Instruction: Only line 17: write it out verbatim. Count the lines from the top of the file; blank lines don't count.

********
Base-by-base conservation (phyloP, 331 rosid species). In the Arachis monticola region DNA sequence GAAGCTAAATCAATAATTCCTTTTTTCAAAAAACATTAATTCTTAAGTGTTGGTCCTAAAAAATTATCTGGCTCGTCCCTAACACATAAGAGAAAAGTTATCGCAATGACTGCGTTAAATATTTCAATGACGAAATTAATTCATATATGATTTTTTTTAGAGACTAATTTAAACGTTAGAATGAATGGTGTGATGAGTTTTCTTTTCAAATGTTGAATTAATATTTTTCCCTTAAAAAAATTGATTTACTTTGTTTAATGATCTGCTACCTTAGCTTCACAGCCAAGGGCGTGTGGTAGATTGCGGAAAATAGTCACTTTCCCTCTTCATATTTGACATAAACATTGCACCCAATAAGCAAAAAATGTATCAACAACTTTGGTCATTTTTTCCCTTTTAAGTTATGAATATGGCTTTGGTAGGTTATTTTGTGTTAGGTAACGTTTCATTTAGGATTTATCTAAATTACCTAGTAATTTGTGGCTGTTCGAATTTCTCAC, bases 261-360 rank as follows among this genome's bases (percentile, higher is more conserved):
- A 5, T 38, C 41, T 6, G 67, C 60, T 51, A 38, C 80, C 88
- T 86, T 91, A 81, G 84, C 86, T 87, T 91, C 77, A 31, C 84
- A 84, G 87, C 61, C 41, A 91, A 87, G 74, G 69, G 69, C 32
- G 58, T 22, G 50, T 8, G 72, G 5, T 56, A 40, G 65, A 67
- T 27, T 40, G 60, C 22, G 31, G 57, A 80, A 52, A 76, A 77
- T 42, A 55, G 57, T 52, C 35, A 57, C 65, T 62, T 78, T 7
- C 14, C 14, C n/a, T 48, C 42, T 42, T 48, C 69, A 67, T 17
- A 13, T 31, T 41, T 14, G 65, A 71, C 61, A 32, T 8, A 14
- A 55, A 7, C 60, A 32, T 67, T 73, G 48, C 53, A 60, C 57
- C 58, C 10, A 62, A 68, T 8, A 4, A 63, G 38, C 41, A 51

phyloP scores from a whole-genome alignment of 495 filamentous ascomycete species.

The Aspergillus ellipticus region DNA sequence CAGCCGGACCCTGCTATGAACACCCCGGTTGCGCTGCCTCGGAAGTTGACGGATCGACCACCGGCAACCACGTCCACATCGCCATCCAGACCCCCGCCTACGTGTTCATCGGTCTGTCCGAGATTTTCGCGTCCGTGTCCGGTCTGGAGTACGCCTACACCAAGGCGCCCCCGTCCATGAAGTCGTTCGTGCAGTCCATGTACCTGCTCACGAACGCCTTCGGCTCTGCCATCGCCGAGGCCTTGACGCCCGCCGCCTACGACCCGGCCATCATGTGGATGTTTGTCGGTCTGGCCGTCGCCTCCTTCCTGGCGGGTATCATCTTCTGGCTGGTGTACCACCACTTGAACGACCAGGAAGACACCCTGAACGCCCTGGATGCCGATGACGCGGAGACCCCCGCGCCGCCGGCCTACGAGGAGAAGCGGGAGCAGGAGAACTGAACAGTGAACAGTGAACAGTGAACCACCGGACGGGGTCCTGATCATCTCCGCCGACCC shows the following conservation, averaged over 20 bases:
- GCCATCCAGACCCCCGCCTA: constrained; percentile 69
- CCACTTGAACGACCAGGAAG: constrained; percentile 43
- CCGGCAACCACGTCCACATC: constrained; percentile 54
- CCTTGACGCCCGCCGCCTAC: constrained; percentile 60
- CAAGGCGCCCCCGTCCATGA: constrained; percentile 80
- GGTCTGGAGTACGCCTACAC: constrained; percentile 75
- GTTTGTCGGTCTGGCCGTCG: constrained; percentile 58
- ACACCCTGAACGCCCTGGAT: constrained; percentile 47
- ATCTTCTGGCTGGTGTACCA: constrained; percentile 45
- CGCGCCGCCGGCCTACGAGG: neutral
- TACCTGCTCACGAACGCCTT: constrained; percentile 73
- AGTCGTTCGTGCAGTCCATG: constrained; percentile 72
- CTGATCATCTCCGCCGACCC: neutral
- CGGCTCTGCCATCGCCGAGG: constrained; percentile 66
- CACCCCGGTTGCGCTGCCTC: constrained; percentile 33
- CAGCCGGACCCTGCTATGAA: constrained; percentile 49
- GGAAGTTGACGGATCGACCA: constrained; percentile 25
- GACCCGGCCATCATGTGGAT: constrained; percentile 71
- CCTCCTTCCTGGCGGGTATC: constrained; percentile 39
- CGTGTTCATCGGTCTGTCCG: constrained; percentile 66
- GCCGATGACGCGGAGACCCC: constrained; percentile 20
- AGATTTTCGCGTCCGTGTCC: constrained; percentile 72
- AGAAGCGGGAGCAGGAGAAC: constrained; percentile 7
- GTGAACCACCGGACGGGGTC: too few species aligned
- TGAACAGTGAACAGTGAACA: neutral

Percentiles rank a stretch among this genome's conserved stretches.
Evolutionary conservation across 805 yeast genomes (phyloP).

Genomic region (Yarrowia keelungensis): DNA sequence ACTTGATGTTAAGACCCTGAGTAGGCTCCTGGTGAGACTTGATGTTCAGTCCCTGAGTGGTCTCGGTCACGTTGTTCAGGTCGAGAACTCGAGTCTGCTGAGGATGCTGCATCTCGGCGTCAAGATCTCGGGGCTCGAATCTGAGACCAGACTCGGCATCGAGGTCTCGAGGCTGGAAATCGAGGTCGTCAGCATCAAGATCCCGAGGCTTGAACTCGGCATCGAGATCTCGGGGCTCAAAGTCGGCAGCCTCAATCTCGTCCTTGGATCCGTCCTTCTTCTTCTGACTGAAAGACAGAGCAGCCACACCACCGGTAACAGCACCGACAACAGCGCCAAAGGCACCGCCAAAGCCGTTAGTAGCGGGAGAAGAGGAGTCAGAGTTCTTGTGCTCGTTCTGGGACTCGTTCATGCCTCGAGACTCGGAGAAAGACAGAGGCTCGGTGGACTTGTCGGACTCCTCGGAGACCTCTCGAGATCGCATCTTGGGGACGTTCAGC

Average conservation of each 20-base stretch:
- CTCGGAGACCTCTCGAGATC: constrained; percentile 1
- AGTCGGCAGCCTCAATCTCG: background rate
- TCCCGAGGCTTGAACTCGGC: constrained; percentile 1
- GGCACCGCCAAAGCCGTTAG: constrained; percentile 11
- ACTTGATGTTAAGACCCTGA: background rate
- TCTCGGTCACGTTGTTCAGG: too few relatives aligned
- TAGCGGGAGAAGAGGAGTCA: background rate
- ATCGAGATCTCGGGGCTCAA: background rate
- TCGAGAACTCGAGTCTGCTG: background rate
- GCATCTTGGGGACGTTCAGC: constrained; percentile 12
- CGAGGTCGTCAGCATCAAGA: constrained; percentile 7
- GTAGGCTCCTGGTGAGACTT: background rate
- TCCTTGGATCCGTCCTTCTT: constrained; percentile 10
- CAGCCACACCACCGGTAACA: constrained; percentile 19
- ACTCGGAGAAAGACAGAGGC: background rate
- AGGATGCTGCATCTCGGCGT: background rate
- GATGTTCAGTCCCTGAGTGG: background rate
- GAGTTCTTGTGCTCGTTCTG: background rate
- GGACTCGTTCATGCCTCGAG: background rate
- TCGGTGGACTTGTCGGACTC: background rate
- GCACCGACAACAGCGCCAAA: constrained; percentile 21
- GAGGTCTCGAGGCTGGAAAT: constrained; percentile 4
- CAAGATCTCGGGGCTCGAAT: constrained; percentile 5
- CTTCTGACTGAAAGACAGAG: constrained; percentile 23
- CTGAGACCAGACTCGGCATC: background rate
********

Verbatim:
- CCTTGACGCCCGCCGCCTAC: constrained; percentile 60